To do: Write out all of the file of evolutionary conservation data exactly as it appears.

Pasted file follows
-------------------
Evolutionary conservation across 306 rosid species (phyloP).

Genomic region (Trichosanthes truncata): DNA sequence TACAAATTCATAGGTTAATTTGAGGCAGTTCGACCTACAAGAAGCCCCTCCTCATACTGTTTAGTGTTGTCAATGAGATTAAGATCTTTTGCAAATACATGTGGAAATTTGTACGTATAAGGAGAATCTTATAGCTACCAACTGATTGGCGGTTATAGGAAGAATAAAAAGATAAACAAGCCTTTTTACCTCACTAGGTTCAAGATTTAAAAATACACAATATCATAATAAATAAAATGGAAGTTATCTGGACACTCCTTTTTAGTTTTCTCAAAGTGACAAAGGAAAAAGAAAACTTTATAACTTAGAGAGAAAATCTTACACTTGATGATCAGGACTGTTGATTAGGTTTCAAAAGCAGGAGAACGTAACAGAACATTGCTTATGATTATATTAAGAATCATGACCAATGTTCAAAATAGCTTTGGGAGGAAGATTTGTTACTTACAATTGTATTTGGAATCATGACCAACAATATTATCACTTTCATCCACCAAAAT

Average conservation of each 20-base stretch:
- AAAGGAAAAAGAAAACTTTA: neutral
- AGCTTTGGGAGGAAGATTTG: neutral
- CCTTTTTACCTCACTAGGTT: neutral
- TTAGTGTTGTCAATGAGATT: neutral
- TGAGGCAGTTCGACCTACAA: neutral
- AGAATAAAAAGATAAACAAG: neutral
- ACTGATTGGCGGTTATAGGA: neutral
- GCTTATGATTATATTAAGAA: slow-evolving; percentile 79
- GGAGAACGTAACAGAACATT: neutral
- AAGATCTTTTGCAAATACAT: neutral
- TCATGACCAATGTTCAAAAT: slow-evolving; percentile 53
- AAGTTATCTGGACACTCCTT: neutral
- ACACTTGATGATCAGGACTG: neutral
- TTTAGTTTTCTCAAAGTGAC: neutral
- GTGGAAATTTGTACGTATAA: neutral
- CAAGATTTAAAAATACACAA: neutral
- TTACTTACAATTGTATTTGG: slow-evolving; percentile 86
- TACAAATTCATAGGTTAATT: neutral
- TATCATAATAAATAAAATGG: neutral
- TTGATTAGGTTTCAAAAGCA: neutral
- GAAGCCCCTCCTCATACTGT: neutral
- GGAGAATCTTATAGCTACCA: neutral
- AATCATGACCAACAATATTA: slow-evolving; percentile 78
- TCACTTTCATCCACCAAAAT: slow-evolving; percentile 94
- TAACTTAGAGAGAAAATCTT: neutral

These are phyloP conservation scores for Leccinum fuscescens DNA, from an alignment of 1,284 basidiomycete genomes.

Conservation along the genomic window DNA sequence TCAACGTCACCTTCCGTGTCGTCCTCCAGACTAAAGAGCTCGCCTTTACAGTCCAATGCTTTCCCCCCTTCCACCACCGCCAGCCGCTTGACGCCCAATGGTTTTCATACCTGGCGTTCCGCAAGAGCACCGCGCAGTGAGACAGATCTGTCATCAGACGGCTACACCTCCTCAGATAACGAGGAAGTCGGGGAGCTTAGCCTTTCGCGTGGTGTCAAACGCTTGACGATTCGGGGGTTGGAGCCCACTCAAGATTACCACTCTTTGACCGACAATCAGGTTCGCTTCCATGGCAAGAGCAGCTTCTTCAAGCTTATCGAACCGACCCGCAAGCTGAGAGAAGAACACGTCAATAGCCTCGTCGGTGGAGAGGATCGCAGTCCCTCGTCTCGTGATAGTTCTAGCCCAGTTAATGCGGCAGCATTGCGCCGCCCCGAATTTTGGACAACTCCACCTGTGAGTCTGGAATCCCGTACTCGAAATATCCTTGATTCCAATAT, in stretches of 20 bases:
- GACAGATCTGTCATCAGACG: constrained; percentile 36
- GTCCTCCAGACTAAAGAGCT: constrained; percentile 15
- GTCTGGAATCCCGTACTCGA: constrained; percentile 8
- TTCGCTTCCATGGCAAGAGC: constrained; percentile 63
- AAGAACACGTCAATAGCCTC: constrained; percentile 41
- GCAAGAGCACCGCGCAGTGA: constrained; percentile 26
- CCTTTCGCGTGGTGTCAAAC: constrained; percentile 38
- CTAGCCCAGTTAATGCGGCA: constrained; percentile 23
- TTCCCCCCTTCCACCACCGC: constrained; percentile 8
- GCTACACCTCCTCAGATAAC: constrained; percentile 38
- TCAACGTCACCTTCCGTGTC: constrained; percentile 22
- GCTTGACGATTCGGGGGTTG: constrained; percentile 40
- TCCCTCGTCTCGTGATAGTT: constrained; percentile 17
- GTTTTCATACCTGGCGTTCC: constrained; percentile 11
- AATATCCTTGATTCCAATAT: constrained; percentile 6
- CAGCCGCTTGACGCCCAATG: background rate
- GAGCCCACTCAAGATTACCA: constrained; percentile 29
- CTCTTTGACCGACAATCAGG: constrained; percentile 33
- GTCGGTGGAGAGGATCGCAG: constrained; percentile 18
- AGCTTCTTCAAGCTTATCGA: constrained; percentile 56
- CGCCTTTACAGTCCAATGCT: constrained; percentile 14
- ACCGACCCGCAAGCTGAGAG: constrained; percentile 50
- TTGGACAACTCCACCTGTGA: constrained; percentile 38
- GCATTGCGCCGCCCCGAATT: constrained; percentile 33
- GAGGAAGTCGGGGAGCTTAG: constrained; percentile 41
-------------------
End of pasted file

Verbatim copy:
Evolutionary conservation across 306 rosid species (phyloP).

Genomic region (Trichosanthes truncata): DNA sequence TACAAATTCATAGGTTAATTTGAGGCAGTTCGACCTACAAGAAGCCCCTCCTCATACTGTTTAGTGTTGTCAATGAGATTAAGATCTTTTGCAAATACATGTGGAAATTTGTACGTATAAGGAGAATCTTATAGCTACCAACTGATTGGCGGTTATAGGAAGAATAAAAAGATAAACAAGCCTTTTTACCTCACTAGGTTCAAGATTTAAAAATACACAATATCATAATAAATAAAATGGAAGTTATCTGGACACTCCTTTTTAGTTTTCTCAAAGTGACAAAGGAAAAAGAAAACTTTATAACTTAGAGAGAAAATCTTACACTTGATGATCAGGACTGTTGATTAGGTTTCAAAAGCAGGAGAACGTAACAGAACATTGCTTATGATTATATTAAGAATCATGACCAATGTTCAAAATAGCTTTGGGAGGAAGATTTGTTACTTACAATTGTATTTGGAATCATGACCAACAATATTATCACTTTCATCCACCAAAAT

Average conservation of each 20-base stretch:
- AAAGGAAAAAGAAAACTTTA: neutral
- AGCTTTGGGAGGAAGATTTG: neutral
- CCTTTTTACCTCACTAGGTT: neutral
- TTAGTGTTGTCAATGAGATT: neutral
- TGAGGCAGTTCGACCTACAA: neutral
- AGAATAAAAAGATAAACAAG: neutral
- ACTGATTGGCGGTTATAGGA: neutral
- GCTTATGATTATATTAAGAA: slow-evolving; percentile 79
- GGAGAACGTAACAGAACATT: neutral
- AAGATCTTTTGCAAATACAT: neutral
- TCATGACCAATGTTCAAAAT: slow-evolving; percentile 53
- AAGTTATCTGGACACTCCTT: neutral
- ACACTTGATGATCAGGACTG: neutral
- TTTAGTTTTCTCAAAGTGAC: neutral
- GTGGAAATTTGTACGTATAA: neutral
- CAAGATTTAAAAATACACAA: neutral
- TTACTTACAATTGTATTTGG: slow-evolving; percentile 86
- TACAAATTCATAGGTTAATT: neutral
- TATCATAATAAATAAAATGG: neutral
- TTGATTAGGTTTCAAAAGCA: neutral
- GAAGCCCCTCCTCATACTGT: neutral
- GGAGAATCTTATAGCTACCA: neutral
- AATCATGACCAACAATATTA: slow-evolving; percentile 78
- TCACTTTCATCCACCAAAAT: slow-evolving; percentile 94
- TAACTTAGAGAGAAAATCTT: neutral

These are phyloP conservation scores for Leccinum fuscescens DNA, from an alignment of 1,284 basidiomycete genomes.

Conservation along the genomic window DNA sequence TCAACGTCACCTTCCGTGTCGTCCTCCAGACTAAAGAGCTCGCCTTTACAGTCCAATGCTTTCCCCCCTTCCACCACCGCCAGCCGCTTGACGCCCAATGGTTTTCATACCTGGCGTTCCGCAAGAGCACCGCGCAGTGAGACAGATCTGTCATCAGACGGCTACACCTCCTCAGATAACGAGGAAGTCGGGGAGCTTAGCCTTTCGCGTGGTGTCAAACGCTTGACGATTCGGGGGTTGGAGCCCACTCAAGATTACCACTCTTTGACCGACAATCAGGTTCGCTTCCATGGCAAGAGCAGCTTCTTCAAGCTTATCGAACCGACCCGCAAGCTGAGAGAAGAACACGTCAATAGCCTCGTCGGTGGAGAGGATCGCAGTCCCTCGTCTCGTGATAGTTCTAGCCCAGTTAATGCGGCAGCATTGCGCCGCCCCGAATTTTGGACAACTCCACCTGTGAGTCTGGAATCCCGTACTCGAAATATCCTTGATTCCAATAT, in stretches of 20 bases:
- GACAGATCTGTCATCAGACG: constrained; percentile 36
- GTCCTCCAGACTAAAGAGCT: constrained; percentile 15
- GTCTGGAATCCCGTACTCGA: constrained; percentile 8
- TTCGCTTCCATGGCAAGAGC: constrained; percentile 63
- AAGAACACGTCAATAGCCTC: constrained; percentile 41
- GCAAGAGCACCGCGCAGTGA: constrained; percentile 26
- CCTTTCGCGTGGTGTCAAAC: constrained; percentile 38
- CTAGCCCAGTTAATGCGGCA: constrained; percentile 23
- TTCCCCCCTTCCACCACCGC: constrained; percentile 8
- GCTACACCTCCTCAGATAAC: constrained; percentile 38
- TCAACGTCACCTTCCGTGTC: constrained; percentile 22
- GCTTGACGATTCGGGGGTTG: constrained; percentile 40
- TCCCTCGTCTCGTGATAGTT: constrained; percentile 17
- GTTTTCATACCTGGCGTTCC: constrained; percentile 11
- AATATCCTTGATTCCAATAT: constrained; percentile 6
- CAGCCGCTTGACGCCCAATG: background rate
- GAGCCCACTCAAGATTACCA: constrained; percentile 29
- CTCTTTGACCGACAATCAGG: constrained; percentile 33
- GTCGGTGGAGAGGATCGCAG: constrained; percentile 18
- AGCTTCTTCAAGCTTATCGA: constrained; percentile 56
- CGCCTTTACAGTCCAATGCT: constrained; percentile 14
- ACCGACCCGCAAGCTGAGAG: constrained; percentile 50
- TTGGACAACTCCACCTGTGA: constrained; percentile 38
- GCATTGCGCCGCCCCGAATT: constrained; percentile 33
- GAGGAAGTCGGGGAGCTTAG: constrained; percentile 41